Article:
Three common mistakes companies make that discourage high-potential employees.
The need for organizations to grow and retain high-potential talent has never been greater, but if the company’s stars feel over- or underwhelmed, performance will lag.
For the last several years most high-potential employees (HIPOs) have lowered their career expectations to accommodate slowing promotion rates and developmental opportunities.
Simultaneously, according to Corporate Executive Board’s 2012 Global Labor Market Survey, companies have asked their HIPOs to put forth more effort. HIPOs are 50 percent more likely to have taken on additional responsibilities in the last three years compared to their peers and work close to eight hours more per week than non-HIPOs.
As the labor market shows signs of life, organizations that continue to ask more of their stars without a corresponding increase in rewards may drive them away. There are three common mistakes that companies are making:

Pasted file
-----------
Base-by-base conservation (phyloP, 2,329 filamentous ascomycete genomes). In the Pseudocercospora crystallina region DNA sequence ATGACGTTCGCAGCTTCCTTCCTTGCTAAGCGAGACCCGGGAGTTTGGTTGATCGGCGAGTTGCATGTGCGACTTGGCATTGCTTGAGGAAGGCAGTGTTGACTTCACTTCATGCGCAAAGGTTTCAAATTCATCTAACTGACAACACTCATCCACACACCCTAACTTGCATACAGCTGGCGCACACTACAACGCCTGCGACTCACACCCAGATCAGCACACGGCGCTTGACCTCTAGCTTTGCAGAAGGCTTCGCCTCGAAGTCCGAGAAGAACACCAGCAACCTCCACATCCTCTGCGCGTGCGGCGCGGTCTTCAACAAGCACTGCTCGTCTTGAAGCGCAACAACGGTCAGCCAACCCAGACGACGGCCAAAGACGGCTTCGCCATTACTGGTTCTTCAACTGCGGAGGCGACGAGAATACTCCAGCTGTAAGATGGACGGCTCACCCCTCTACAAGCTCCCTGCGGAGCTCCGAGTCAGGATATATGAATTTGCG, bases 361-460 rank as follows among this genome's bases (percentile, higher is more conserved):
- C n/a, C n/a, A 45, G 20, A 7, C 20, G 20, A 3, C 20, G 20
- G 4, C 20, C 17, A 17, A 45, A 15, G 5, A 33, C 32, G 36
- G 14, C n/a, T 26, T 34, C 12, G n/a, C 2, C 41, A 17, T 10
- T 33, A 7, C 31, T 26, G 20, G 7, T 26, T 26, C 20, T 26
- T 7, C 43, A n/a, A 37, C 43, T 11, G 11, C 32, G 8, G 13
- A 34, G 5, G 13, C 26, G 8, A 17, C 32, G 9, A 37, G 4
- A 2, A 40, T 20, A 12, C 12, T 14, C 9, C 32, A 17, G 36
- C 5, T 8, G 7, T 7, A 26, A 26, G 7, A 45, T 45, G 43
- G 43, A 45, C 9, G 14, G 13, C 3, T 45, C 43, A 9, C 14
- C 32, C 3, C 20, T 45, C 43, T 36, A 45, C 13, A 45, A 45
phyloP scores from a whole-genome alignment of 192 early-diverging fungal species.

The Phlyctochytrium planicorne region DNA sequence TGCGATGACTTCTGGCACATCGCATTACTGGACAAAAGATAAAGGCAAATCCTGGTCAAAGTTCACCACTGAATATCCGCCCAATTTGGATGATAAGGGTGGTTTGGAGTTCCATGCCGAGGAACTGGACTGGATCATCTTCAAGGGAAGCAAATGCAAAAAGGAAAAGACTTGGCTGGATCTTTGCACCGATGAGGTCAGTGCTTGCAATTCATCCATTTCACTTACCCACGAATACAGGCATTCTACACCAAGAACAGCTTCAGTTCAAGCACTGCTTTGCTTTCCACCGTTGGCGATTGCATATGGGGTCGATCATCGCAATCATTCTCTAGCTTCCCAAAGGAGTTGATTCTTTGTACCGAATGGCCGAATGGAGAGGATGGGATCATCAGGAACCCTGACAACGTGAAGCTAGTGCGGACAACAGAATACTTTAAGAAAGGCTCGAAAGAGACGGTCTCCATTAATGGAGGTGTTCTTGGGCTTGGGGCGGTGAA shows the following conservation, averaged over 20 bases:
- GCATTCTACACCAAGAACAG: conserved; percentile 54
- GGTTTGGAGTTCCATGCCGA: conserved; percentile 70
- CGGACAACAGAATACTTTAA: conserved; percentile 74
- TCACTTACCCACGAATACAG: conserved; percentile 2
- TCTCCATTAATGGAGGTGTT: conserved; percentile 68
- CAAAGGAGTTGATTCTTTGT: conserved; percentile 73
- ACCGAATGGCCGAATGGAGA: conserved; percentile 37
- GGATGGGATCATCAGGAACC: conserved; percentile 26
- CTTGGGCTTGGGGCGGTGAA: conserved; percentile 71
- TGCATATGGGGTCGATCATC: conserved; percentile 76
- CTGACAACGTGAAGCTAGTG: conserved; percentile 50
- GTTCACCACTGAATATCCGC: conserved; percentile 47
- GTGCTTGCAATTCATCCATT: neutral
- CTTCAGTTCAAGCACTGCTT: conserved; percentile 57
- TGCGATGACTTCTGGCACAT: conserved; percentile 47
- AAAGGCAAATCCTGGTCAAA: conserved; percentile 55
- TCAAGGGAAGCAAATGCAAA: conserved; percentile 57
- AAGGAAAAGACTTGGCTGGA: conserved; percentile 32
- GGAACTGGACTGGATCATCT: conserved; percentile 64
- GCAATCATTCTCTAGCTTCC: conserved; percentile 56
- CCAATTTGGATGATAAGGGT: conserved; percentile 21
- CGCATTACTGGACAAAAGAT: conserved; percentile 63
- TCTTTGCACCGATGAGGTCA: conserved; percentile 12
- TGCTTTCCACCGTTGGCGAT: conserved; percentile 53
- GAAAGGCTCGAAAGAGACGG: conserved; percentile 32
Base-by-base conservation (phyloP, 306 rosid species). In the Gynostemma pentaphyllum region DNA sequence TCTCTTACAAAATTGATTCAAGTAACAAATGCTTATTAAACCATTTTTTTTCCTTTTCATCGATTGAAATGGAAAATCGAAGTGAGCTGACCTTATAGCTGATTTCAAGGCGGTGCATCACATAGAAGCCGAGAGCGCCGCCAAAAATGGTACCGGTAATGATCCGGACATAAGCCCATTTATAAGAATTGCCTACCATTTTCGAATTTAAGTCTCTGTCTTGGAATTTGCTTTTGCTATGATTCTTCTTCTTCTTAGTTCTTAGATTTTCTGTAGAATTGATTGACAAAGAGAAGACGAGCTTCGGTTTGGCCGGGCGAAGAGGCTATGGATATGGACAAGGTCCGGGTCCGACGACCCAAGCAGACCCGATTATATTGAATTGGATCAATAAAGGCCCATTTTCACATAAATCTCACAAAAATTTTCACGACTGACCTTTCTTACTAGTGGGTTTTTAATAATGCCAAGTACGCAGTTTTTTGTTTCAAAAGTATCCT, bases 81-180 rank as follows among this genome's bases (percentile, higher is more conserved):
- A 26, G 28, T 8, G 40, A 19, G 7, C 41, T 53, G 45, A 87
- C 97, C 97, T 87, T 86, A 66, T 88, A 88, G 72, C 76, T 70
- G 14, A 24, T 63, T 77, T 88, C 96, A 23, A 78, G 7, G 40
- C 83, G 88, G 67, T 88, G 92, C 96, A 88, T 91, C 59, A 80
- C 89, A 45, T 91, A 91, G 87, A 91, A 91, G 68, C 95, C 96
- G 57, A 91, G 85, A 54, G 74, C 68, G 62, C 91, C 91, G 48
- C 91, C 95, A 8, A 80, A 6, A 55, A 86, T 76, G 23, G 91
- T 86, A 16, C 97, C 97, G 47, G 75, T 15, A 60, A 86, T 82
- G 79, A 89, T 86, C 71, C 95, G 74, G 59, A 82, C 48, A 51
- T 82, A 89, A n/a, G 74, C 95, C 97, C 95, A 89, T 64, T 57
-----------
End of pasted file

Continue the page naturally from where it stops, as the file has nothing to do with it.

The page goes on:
Delegating HIPO management downward: HIPOs are 15 percent more likely to say they have an ineffective manager compared to non-HIPOs. Further, more than half of HIPOs expect to be working for a different manager in 12 months. The combination of disruption and ineffectiveness stunts HIPOs’ growth and increases their likelihood of departure.
Inadequate HIPO differentiation and recognition: With limited rewards available, most companies have tried to evenly spread them in an attempt to make all employees happy. This doesn’t work with HIPOs. The importance of recognizing HIPOs for their contributions has increased by 15 percent since the start of the economic downturn.
Limiting HIPOs’ exposure to corporate strategy: HIPOs are aware of their organization’s health and direction. They want a voice in defining that direction. Limiting their exposure to senior leaders disenfranchises HIPOs and limits senior leaders’ ability to accurately assess bench strength, which can lead to poor promotion decisions.
Brian Kropp is managing director of Corporate Executive Board, a member-based advisory company. He can be reached at email@example.com.